It was another good week for physics as a team at the Austrian Academy of Sciences found that two-way signaling is possible with a single quantum particle, demonstrating that in the quantum world, information can travel in two directions simultaneously. Also, a combined team from Amherst College and Aalto University observed a new quantum particle with properties of ball lightning— a three-dimensional skyrmion in a quantum gas. And a team with members from Canada, Switzerland and the U.S. reported using artificial intelligence techniques to reconstruct the mysteries of quantum systems—they believe AI will allow researchers to study systems of particles much faster than traditional methods. Also, a team with members from TU Wien, Harvard and Rice University reported the creation of Rydberg polarons in a Bose gas—giant atoms filled with ordinary atoms.
It was also a good week for space research, as a team at NASA found a large amount of water in an exoplanet's atmosphere—planet WASP-39b, they found, has three times as much water as Saturn. Also, a team from Germany and Austria reported a study hinting that Saturn's moon Enceladus has a possibility for hosting life—the moon may have ideal conditions for archaeans. And a team led by a group at the Carnegie Institution for Science noted that Proxima Centauri had a no-good, very bad day a year ago. The nearest star to our sun experienced a massive stellar flare, which would likely have sterilized planets in its system. Also, a team at Purdue University noted that the Tesla in space could carry bacteria from Earth—the car and its mannequin astronaut, they note, could be harboring bacteria that could be considered invasive if it were to wind up on the surface of another planet.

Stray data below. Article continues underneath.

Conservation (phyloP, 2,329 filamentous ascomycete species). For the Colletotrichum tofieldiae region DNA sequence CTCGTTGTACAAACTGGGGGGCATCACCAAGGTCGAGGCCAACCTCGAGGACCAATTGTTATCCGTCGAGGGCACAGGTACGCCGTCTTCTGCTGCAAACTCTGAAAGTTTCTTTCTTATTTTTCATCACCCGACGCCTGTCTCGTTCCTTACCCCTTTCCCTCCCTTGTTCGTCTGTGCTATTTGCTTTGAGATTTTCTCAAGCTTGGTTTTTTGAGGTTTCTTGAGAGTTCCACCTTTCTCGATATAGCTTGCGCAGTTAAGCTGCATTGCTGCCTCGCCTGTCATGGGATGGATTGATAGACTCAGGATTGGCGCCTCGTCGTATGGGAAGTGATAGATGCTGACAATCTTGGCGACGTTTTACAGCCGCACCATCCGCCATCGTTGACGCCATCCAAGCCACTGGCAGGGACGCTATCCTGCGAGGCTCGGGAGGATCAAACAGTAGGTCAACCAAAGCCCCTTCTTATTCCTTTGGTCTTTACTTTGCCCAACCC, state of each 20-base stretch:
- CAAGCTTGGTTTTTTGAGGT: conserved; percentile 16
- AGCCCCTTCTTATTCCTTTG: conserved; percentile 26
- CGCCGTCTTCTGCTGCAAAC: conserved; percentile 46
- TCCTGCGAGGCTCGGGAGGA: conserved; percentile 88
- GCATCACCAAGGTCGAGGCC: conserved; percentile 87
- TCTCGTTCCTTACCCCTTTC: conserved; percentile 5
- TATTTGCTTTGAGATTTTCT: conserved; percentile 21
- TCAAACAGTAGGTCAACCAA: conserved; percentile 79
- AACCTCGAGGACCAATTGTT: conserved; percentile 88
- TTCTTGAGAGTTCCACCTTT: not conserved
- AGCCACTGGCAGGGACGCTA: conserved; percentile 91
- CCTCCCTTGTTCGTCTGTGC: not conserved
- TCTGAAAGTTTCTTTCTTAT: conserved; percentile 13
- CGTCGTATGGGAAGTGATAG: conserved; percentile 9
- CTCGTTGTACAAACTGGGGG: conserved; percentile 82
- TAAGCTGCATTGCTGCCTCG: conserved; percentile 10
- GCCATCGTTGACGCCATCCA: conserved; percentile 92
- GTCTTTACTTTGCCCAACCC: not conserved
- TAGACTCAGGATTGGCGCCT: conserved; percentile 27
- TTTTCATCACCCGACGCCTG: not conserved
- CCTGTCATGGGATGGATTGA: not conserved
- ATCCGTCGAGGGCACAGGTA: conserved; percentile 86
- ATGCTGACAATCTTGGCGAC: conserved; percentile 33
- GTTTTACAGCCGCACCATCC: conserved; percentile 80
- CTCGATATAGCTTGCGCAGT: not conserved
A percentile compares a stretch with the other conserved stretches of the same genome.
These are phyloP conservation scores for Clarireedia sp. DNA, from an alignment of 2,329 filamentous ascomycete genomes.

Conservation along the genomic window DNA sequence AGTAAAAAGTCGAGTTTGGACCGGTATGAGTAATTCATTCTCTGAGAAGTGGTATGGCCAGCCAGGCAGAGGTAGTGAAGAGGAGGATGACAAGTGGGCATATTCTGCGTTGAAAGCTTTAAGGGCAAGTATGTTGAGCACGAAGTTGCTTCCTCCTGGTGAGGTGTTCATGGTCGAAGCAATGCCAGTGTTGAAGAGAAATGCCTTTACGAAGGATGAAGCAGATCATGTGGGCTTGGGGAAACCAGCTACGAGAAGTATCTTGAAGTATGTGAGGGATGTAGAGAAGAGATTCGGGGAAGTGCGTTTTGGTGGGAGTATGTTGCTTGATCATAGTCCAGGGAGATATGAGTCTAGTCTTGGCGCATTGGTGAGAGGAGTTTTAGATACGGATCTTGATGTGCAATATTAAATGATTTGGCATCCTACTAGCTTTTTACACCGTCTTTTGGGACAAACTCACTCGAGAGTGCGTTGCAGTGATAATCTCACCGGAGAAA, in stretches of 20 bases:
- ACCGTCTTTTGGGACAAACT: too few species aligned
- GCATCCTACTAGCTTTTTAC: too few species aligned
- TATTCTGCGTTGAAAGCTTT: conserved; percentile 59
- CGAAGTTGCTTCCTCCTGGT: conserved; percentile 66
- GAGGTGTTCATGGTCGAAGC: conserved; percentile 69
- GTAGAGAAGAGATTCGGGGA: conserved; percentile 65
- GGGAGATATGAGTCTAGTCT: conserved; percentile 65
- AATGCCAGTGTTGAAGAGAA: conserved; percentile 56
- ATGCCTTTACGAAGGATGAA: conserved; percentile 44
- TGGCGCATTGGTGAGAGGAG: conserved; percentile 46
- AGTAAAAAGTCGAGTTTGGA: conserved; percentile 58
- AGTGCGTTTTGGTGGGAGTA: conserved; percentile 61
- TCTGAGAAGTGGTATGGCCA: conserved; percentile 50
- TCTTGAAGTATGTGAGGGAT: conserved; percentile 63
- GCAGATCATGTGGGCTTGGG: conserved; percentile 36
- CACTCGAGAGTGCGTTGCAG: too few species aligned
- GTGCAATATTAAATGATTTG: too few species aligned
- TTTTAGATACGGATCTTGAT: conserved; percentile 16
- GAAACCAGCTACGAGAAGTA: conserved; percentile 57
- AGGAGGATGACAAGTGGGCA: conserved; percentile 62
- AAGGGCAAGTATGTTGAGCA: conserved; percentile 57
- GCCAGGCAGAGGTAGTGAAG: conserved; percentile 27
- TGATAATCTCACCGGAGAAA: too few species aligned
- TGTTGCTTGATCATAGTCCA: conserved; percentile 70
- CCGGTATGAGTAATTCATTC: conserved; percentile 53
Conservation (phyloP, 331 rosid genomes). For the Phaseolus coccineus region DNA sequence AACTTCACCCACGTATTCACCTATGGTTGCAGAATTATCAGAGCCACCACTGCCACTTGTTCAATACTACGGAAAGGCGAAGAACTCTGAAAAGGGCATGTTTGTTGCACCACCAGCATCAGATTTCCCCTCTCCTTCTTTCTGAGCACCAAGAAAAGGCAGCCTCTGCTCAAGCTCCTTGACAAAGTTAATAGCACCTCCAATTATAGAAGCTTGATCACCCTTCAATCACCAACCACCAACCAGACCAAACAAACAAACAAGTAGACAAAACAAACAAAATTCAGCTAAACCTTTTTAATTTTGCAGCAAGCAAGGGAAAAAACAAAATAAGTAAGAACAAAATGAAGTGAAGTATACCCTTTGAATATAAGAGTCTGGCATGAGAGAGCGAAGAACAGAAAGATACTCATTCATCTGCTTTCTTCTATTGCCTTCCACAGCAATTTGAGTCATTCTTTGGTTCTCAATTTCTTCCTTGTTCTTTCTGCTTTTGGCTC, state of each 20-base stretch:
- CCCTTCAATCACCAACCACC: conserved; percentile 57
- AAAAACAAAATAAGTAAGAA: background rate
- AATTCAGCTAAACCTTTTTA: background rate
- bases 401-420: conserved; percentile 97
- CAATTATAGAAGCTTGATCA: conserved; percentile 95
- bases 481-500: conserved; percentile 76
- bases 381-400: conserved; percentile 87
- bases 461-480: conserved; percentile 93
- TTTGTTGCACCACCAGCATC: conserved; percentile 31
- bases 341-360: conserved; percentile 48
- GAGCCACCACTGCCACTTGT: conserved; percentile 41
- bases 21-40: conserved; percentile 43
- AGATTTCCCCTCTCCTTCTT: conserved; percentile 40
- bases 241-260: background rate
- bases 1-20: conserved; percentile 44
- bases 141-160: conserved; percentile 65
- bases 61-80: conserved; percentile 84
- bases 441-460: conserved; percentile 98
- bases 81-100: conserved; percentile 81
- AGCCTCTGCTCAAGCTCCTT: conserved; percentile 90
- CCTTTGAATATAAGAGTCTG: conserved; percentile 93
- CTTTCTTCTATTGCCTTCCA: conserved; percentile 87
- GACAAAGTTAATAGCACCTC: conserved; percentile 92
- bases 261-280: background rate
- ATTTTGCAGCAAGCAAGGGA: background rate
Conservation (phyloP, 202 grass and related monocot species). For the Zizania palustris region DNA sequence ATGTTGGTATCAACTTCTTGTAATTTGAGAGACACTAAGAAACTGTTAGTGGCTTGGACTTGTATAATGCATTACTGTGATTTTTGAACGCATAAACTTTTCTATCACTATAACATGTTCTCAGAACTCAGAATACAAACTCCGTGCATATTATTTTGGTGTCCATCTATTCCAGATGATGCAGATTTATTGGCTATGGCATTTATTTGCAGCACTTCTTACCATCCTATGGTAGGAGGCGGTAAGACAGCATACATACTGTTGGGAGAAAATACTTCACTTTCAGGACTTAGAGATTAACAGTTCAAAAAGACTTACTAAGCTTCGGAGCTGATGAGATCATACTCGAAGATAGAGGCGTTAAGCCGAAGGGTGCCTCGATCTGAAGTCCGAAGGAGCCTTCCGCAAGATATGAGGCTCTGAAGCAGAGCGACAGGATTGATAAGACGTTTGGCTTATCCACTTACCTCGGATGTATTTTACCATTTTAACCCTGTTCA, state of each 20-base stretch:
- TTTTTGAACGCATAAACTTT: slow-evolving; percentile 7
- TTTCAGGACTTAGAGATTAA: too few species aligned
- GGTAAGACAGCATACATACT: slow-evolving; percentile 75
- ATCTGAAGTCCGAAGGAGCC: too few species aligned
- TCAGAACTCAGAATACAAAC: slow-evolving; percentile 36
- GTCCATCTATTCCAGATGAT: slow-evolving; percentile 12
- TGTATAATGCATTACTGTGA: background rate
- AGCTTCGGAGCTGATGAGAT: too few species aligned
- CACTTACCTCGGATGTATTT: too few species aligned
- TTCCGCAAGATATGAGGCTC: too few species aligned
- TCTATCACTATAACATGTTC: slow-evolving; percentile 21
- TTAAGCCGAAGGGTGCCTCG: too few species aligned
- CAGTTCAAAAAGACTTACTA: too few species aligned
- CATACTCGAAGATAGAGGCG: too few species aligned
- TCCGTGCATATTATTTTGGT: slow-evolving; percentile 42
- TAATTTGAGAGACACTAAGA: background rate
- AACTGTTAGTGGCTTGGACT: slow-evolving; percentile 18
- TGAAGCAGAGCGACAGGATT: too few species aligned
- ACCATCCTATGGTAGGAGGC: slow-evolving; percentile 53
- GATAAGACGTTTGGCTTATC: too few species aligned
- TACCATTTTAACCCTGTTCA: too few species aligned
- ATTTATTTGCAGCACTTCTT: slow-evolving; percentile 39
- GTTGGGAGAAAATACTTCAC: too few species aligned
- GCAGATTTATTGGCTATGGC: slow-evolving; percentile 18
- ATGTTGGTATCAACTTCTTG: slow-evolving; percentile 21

In unrelated news, a team at Karolinska Institutet in Sweden reported on a stem cell study they conducted that may result in stronger muscles in old age—by possibly reversing mutations in the stem cells of muscles that impair cell regeneration.
And finally, if you spend a lot of time in the sun, you might want to take a look at a study done by a team at the University of California San Diego School of Medicine. They found a beneficial skin bacteria that protects against skin cancer—one that produces a chemical that actually kills cancer cells, but is not toxic to its human host.